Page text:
“The need for change bulldozed a road down the center of my mind.” Maya Angelou
If ever there were a need for change to our health care delivery system, it is now. To date, there have been more than 28 million confirmed cases of COVID-19 in the U.S. resulting in over 500,000 deaths. Black Americans that contract the virus are dying at nearly twice the rate of whites. Nevertheless, during the rollout of the COVID-19 vaccine, in 16 states that release data by race, Black residents have been vaccinated at significantly lower rates than white residents. In fact, in Pennsylvania 1.2% of whites had been vaccinated compared with only .3% of Blacks.
Factors such as reduced access to health insurance and reduced availability of medical resources, disparities rooted in structural racism, are, no doubt, impacting the availability of vaccinations in marginalized communities. Yet, that is only part of the story. In a December Kaiser Family Foundation poll, 35% of Black Americans adults say they definitely or probably would not get vaccinated. Similarly,41% Black women and 45% of Black men who plan to get the vaccine said they’d wait to see how well it’s working in others before getting it themselves. Why would communities that have been ravaged by a deadly virus be hesitant about taking a life-saving vaccination? While the Black community is not a monolithic group, shared cultural experiences inform beliefs, and historically, the relationship between Black Americans and the medical community has been problematic. This history is a structural barrier to health care access today.
What’s Past Is Prologue
Nineteenth-century physician, James Marion Sims, has been lauded for his contributions to gynecological surgical innovation, but Sims gained his surgical expertise by operating on at least 10 enslaved women – without anesthesia. One enslaved woman, Anarcha, endured at least 30 painful surgeries. Still, the medical community lionized Sims as the “father of modern gynecology,” erecting numerous monuments in his honor throughout the twentieth century.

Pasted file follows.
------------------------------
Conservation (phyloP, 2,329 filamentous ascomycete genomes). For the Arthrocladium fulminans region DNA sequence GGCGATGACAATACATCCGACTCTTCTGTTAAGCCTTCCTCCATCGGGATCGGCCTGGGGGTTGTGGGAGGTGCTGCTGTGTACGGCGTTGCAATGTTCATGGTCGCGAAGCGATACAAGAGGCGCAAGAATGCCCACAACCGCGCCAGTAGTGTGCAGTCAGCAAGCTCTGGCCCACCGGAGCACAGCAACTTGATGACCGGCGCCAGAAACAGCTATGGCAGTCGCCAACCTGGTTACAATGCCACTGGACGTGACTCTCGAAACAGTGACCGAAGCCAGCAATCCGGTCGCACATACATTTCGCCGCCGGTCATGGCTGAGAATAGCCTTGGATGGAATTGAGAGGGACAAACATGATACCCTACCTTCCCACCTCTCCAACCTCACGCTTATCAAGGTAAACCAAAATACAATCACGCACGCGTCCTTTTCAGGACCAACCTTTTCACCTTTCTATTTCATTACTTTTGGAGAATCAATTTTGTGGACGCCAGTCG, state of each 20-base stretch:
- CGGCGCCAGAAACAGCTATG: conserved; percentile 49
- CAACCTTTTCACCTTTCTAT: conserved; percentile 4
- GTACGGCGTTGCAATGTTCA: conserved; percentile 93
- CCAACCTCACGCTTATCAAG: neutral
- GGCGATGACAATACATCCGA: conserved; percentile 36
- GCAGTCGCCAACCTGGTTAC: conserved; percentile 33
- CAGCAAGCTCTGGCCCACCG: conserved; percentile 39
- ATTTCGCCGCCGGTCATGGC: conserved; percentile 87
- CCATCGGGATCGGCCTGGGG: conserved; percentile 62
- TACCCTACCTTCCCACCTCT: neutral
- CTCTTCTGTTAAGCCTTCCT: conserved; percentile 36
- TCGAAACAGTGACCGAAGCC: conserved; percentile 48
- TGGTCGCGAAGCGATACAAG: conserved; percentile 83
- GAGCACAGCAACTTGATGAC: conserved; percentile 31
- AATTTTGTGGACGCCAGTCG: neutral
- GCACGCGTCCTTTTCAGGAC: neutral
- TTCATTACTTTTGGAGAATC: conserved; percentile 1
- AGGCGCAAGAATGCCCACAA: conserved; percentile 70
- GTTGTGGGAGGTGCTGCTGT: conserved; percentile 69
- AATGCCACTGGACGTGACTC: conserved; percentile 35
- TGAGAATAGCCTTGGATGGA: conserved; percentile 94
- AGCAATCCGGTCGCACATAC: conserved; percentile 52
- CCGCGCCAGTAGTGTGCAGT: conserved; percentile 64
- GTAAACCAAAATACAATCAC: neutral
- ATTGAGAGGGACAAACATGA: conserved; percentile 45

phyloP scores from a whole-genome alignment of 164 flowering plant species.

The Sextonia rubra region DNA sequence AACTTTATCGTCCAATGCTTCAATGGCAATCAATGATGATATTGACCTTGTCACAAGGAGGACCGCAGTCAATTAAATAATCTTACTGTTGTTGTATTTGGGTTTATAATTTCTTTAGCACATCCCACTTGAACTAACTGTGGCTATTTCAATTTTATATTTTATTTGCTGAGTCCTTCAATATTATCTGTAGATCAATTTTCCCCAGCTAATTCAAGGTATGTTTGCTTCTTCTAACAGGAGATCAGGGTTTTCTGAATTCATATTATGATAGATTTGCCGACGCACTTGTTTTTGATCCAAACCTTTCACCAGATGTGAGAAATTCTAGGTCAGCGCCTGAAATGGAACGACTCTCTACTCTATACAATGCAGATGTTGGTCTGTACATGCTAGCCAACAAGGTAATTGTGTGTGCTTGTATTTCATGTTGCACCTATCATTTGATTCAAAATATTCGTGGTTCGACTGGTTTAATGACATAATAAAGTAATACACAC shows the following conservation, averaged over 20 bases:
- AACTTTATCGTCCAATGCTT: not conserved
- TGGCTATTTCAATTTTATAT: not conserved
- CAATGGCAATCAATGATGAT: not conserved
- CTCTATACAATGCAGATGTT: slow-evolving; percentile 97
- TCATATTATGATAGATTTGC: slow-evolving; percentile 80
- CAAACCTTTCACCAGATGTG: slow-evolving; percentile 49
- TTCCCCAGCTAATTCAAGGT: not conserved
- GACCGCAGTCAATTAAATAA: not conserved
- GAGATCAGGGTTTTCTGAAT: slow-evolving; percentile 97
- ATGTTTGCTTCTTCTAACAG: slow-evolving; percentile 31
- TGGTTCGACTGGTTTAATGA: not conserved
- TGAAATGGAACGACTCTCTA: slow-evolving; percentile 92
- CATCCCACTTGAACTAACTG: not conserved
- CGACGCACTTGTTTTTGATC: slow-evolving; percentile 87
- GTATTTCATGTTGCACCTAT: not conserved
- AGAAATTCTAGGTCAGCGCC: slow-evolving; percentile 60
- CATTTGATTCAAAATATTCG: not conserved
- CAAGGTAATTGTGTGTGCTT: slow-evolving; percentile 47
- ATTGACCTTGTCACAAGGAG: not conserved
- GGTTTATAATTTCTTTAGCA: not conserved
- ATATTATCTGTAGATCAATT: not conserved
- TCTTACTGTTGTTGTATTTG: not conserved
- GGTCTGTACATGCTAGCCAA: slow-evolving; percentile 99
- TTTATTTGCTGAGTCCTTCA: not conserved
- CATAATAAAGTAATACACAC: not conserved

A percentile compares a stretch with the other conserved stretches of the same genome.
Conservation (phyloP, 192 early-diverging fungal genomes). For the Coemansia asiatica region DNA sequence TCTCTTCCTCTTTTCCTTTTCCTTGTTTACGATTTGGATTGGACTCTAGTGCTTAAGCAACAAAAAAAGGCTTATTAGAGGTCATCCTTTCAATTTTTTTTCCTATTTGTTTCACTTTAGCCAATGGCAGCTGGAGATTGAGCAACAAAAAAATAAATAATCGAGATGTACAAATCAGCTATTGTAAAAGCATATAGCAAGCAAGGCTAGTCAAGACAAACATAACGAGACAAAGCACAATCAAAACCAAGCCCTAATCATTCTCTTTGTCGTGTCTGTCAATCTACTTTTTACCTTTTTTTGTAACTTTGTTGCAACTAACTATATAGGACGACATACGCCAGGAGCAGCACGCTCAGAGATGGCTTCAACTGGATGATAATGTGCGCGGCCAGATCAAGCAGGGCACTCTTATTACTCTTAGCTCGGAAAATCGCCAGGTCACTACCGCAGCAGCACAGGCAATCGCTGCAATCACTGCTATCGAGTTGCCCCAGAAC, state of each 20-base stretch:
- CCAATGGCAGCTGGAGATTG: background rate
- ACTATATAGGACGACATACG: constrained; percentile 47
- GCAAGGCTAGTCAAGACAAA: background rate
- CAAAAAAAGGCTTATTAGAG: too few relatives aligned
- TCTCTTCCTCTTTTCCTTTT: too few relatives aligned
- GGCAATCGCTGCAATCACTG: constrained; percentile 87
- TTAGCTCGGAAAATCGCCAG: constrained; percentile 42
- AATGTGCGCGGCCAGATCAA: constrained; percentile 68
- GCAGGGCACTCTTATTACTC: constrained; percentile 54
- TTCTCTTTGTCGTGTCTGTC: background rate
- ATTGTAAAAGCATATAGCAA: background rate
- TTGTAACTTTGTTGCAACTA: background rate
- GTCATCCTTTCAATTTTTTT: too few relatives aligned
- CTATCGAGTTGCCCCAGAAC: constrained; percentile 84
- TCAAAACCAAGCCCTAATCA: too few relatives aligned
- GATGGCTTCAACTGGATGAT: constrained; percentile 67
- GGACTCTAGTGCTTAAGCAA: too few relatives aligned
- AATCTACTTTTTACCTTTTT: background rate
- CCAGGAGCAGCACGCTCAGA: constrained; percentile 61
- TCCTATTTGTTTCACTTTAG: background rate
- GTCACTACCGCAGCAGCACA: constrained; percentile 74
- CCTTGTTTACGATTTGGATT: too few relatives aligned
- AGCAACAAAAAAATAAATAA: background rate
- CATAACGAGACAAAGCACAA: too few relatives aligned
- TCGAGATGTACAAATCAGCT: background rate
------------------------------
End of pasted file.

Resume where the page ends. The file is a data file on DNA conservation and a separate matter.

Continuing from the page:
From the 1920s to the 1970s, Native American, Puerto Rican, and Black women, were sterilized without their knowledge or consent. Many southern Black women such as Mississippi civil rights icon, Fannie Lou Hamer were admitted to hospitals for other surgical procedures and then sterilized without their consent. Other Black and Indigenous women were threatened with termination of welfare benefits or denial of medical care if they didn’t “consent” to sterilization. In fact, the practice of having medical residents perform nonconsensual hysterectomies on southern Black women was so prevalent that the procedures were euphemistically referred to as “Mississippi appendectomies.”
In 1932, some 600 Black men in Macon County, Alabama, were told that they could receive free treatment for bad blood through the United States Public Health Service (USPHS). 399 of those men had been diagnosed with syphilis, and these men received no treatment at all even after penicillin became a recognized cure for the disease. Their inability to access available treatment was not mere happenstance. In 1936 and again in 1940 USPHS researchers gave Alabama medical providers lists of the infected men’s names and asked doctors not give them treatment. Area doctors complied. This study became known as the Tuskegee Experiment, and both the American Medical Association and the National Medical Association voted to continue the study in 1969. The Tuskegee Experiment ended in 1972 only after a Public Health Service investigator leaked a story to the Associated Press.